Welch Calls for supporting Veterans with a "GI Bill for the 21st Century"
Peter Welch, candidate for U.S. Congress, today called for creating a "GI Bill of Rights for the 21st Century" at a veterans forum with former Secretary of the VA and Senator Max Cleland, Congressman Bernie Sanders and Vermont veterans.
Welch outlined the need for funding essential health and support services for veterans and members of the military and National Guard.
"Our country has made a promise to care for those who have defended and protected our nation. Our leaders must keep the promise made to our veterans by funding the essential programs that provide health care and support services," said Welch.
"Unfortunately, President Bush and the Republican leadership have failed to keep their promise to our veterans. We are indebted to our service members for their dedication to this country, and we must support the programs they have earned and deserve," added Welch.
Welch cited an "abysmal record" of Republican cuts to health benefits, increases in fees, and a neglect to fund the VA for an increase in needed services as a result of the war in Iraq (see appended document).
Welch outlined items he would support in Congress as part of a "GI Bill for the 21st Century":
Improve Health and Education Benefits for Members of the National Guard and Reservists
* Expand TRICARE for National Guard and Reservists
* Improve education benefits and ensure recruitment incentives and bonuses for Guard and Reservists
Fund Veterans Health Care Programs
* Ensure adequate funding now and for future increases in Veterans hospitals and health services
* Assure mental health services funding for returning soldiers
* Block increases in prescription drug co-payments and enrollment fees for veterans
* Fund the Traumatic Brain Injury Center and invest in research on military-unique injuries
End Burdensome Penalties on Benefits
* Repeal Disabled Veterans' Tax that deducts disability payments from pension payments
* End Widow Tax that does not allow both Survivor benefits and VA Dependency compensation
Modernize and Enhance the GI Bill Education and Job Training Programs
Ensure Adequate Equipment for our Troops
Protect Privacy of Current Service Members and Veterans
* Create guidelines protecting against future exposure of personal information
* Implement penalties for exposure of confidential information
The Bush Administration and Republican-led Congress have failed to make their rhetoric match reality when in comes to supporting our veterans," says Welch.
"The President and Congress cut taxes for the first time- the first time ever in U.S. history- during wartime and now they slash essential services for those fighting for this country," charged Welch. "It is wrong."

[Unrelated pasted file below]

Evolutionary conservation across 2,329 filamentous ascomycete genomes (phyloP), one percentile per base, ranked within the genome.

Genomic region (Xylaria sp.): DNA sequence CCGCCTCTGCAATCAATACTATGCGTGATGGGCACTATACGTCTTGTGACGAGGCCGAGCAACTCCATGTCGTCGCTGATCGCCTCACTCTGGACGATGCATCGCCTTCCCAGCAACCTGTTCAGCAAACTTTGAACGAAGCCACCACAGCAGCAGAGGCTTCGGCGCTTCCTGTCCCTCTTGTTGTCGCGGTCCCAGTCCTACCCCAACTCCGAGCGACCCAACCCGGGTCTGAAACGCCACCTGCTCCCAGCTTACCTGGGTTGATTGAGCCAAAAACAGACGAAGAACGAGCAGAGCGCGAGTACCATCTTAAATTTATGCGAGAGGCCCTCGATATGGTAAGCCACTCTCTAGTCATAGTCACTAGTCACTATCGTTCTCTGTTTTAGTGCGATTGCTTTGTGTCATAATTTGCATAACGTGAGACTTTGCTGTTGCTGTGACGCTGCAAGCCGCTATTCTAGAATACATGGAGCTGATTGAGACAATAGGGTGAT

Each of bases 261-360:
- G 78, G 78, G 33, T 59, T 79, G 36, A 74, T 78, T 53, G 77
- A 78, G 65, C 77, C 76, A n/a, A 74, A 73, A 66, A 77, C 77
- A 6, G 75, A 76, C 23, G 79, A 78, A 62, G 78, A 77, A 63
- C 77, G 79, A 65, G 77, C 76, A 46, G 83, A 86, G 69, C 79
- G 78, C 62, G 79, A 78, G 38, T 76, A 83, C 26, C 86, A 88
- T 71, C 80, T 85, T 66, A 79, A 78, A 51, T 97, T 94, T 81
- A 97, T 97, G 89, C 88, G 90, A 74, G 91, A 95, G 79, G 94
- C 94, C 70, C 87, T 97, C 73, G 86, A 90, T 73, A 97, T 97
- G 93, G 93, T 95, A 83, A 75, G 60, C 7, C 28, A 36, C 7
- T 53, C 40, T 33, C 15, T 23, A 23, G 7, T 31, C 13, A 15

As Senate President, Welch oversaw legislation which restored $250,000 in funding for mental health services for Vermont National Guard families cut by the Republicans in Washington, supported the Vermont National Guard and Reserve Family Fund for assistance to the families of mobilized members, and four consecutive increases since 2004 in funding Vermont families with military members killed or wounded in combat.
The Republican Record of Neglect: President Bush and the Republican Leadership are Failing our Veterans
* The House Republicans voted to cut $13.5 billion from Veterans' health care over five years in their 2006 budget, despite unified opposition by House Democrats [H Con Res 95, Roll Call #149, 4/28/05].
* This year the Republican leadership voted, on a straight party-line vote in the Appropriations Committee, against a Democratic initiative to provide $735 million for the Defense Health Program. Instead, Republicans chose to fill the short-fall by charging veterans user fees.
* The Bush Congress House Budget Committee voted for a 2007 budget that would add significant increases to TRICARE costs for nearly 2 million military retirees under age 65 and cuts funding for veterans' programs by $6 million below the level CBO estimates as needed to maintain current services. The proposed health fees would triple for retired officers, double for retired senior enlisted personnel, and increase by 40 percent for junior enlisted retirees. These increases mirror proposals by President Bush to increase TRICARE costs for veterans.
* Republicans killed a Democratic proposal to reject increases in pharmacy co-pays for military families, instead raising co-pays as proposed by the Bush Administration. [HR 5122, vote #139, 5/11/06; Leadership document]
* On June 23 last year the Department of Veterans Affairs announced a $1 billion budget shortfall due to increased health care costs. Just days later, House Republicans voted against Rep. Edwards' amendment that would provide the $1 billion in veteran health care funding on a straight party-line vote with 217 Republicans voting the measure down. [H Res 341, Roll Call #325, 6/28/05]
* For the fourth year in a row, the President's budget proposes raising health care costs for 1 million veterans by imposing new fees, a cost to veterans of more than $2.6 billion over five years and driving at least 200,000 veterans out of the system.
* The President's budget this year contains $1 billion less than veterans' service organizations specify is needed, and is $10 billion below the amount needed to maintain services at current levels over the next five years.
* In FY 2004, House Republicans voted to cut $28 billion from veterans' benefits, including veterans' pension, compensation, education and health care. [H Con. Res 95, Vote #82, 3/21/03]